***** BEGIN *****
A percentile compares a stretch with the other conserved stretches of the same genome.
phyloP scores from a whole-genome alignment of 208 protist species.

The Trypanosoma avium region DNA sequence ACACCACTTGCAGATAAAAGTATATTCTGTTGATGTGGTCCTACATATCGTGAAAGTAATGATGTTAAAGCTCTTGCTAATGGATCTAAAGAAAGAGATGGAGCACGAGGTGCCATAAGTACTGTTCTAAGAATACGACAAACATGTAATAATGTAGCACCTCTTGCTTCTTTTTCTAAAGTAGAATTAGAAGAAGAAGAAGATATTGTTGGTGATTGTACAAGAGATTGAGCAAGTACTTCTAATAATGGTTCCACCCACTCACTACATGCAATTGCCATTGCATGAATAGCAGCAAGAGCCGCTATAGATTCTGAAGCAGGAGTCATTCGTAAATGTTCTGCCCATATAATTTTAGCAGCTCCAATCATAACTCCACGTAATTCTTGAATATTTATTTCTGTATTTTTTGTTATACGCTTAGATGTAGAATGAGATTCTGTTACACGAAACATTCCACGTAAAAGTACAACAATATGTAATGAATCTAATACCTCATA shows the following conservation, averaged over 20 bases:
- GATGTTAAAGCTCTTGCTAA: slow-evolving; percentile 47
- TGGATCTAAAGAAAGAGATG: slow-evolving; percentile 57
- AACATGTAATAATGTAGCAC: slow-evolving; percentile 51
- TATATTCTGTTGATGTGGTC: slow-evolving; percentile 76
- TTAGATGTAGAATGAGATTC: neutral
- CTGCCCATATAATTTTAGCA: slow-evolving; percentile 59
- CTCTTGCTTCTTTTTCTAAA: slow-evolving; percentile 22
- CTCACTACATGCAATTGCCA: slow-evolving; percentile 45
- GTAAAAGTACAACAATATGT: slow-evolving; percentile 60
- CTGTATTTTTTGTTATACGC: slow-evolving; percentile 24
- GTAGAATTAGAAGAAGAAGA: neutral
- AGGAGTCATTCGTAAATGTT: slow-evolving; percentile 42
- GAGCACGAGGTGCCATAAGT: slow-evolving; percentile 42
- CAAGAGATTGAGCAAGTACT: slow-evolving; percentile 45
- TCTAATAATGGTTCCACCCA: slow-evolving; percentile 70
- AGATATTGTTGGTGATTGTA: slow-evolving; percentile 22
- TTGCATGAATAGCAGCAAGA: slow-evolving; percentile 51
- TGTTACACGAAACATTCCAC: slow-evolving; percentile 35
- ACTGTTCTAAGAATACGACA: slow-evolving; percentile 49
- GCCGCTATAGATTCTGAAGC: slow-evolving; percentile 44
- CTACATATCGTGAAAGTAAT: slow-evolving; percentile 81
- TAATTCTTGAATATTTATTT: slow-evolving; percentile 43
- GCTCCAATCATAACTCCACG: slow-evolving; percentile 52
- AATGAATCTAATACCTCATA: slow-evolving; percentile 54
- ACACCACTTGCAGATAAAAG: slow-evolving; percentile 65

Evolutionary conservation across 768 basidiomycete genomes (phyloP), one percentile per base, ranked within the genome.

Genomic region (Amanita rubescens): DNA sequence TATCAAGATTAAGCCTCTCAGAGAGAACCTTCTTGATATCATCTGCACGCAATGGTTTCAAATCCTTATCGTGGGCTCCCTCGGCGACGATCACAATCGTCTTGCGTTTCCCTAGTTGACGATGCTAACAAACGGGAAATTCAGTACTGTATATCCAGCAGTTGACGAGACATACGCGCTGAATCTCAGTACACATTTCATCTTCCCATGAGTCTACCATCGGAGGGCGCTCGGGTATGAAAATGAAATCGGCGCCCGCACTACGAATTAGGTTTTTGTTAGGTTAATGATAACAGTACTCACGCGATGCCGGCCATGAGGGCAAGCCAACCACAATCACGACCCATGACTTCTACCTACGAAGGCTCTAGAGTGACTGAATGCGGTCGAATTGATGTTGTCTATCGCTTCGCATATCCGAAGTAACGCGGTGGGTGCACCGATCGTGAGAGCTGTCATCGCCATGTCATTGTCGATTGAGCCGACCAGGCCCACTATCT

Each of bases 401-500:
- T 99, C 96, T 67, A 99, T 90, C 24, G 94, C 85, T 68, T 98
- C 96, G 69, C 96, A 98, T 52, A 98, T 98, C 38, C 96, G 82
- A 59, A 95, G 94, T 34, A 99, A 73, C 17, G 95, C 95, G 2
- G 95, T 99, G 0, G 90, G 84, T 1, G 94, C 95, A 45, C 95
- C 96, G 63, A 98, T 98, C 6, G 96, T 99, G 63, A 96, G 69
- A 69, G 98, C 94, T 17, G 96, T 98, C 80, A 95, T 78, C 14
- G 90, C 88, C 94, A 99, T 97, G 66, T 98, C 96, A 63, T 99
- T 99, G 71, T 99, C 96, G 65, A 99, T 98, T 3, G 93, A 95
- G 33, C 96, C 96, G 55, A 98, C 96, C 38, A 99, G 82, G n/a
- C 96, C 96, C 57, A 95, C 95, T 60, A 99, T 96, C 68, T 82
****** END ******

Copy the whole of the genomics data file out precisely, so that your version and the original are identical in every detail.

A percentile compares a stretch with the other conserved stretches of the same genome.
phyloP scores from a whole-genome alignment of 208 protist species.

The Trypanosoma avium region DNA sequence ACACCACTTGCAGATAAAAGTATATTCTGTTGATGTGGTCCTACATATCGTGAAAGTAATGATGTTAAAGCTCTTGCTAATGGATCTAAAGAAAGAGATGGAGCACGAGGTGCCATAAGTACTGTTCTAAGAATACGACAAACATGTAATAATGTAGCACCTCTTGCTTCTTTTTCTAAAGTAGAATTAGAAGAAGAAGAAGATATTGTTGGTGATTGTACAAGAGATTGAGCAAGTACTTCTAATAATGGTTCCACCCACTCACTACATGCAATTGCCATTGCATGAATAGCAGCAAGAGCCGCTATAGATTCTGAAGCAGGAGTCATTCGTAAATGTTCTGCCCATATAATTTTAGCAGCTCCAATCATAACTCCACGTAATTCTTGAATATTTATTTCTGTATTTTTTGTTATACGCTTAGATGTAGAATGAGATTCTGTTACACGAAACATTCCACGTAAAAGTACAACAATATGTAATGAATCTAATACCTCATA shows the following conservation, averaged over 20 bases:
- GATGTTAAAGCTCTTGCTAA: slow-evolving; percentile 47
- TGGATCTAAAGAAAGAGATG: slow-evolving; percentile 57
- AACATGTAATAATGTAGCAC: slow-evolving; percentile 51
- TATATTCTGTTGATGTGGTC: slow-evolving; percentile 76
- TTAGATGTAGAATGAGATTC: neutral
- CTGCCCATATAATTTTAGCA: slow-evolving; percentile 59
- CTCTTGCTTCTTTTTCTAAA: slow-evolving; percentile 22
- CTCACTACATGCAATTGCCA: slow-evolving; percentile 45
- GTAAAAGTACAACAATATGT: slow-evolving; percentile 60
- CTGTATTTTTTGTTATACGC: slow-evolving; percentile 24
- GTAGAATTAGAAGAAGAAGA: neutral
- AGGAGTCATTCGTAAATGTT: slow-evolving; percentile 42
- GAGCACGAGGTGCCATAAGT: slow-evolving; percentile 42
- CAAGAGATTGAGCAAGTACT: slow-evolving; percentile 45
- TCTAATAATGGTTCCACCCA: slow-evolving; percentile 70
- AGATATTGTTGGTGATTGTA: slow-evolving; percentile 22
- TTGCATGAATAGCAGCAAGA: slow-evolving; percentile 51
- TGTTACACGAAACATTCCAC: slow-evolving; percentile 35
- ACTGTTCTAAGAATACGACA: slow-evolving; percentile 49
- GCCGCTATAGATTCTGAAGC: slow-evolving; percentile 44
- CTACATATCGTGAAAGTAAT: slow-evolving; percentile 81
- TAATTCTTGAATATTTATTT: slow-evolving; percentile 43
- GCTCCAATCATAACTCCACG: slow-evolving; percentile 52
- AATGAATCTAATACCTCATA: slow-evolving; percentile 54
- ACACCACTTGCAGATAAAAG: slow-evolving; percentile 65

Evolutionary conservation across 768 basidiomycete genomes (phyloP), one percentile per base, ranked within the genome.

Genomic region (Amanita rubescens): DNA sequence TATCAAGATTAAGCCTCTCAGAGAGAACCTTCTTGATATCATCTGCACGCAATGGTTTCAAATCCTTATCGTGGGCTCCCTCGGCGACGATCACAATCGTCTTGCGTTTCCCTAGTTGACGATGCTAACAAACGGGAAATTCAGTACTGTATATCCAGCAGTTGACGAGACATACGCGCTGAATCTCAGTACACATTTCATCTTCCCATGAGTCTACCATCGGAGGGCGCTCGGGTATGAAAATGAAATCGGCGCCCGCACTACGAATTAGGTTTTTGTTAGGTTAATGATAACAGTACTCACGCGATGCCGGCCATGAGGGCAAGCCAACCACAATCACGACCCATGACTTCTACCTACGAAGGCTCTAGAGTGACTGAATGCGGTCGAATTGATGTTGTCTATCGCTTCGCATATCCGAAGTAACGCGGTGGGTGCACCGATCGTGAGAGCTGTCATCGCCATGTCATTGTCGATTGAGCCGACCAGGCCCACTATCT

Each of bases 401-500:
- T 99, C 96, T 67, A 99, T 90, C 24, G 94, C 85, T 68, T 98
- C 96, G 69, C 96, A 98, T 52, A 98, T 98, C 38, C 96, G 82
- A 59, A 95, G 94, T 34, A 99, A 73, C 17, G 95, C 95, G 2
- G 95, T 99, G 0, G 90, G 84, T 1, G 94, C 95, A 45, C 95
- C 96, G 63, A 98, T 98, C 6, G 96, T 99, G 63, A 96, G 69
- A 69, G 98, C 94, T 17, G 96, T 98, C 80, A 95, T 78, C 14
- G 90, C 88, C 94, A 99, T 97, G 66, T 98, C 96, A 63, T 99
- T 99, G 71, T 99, C 96, G 65, A 99, T 98, T 3, G 93, A 95
- G 33, C 96, C 96, G 55, A 98, C 96, C 38, A 99, G 82, G n/a
- C 96, C 96, C 57, A 95, C 95, T 60, A 99, T 96, C 68, T 82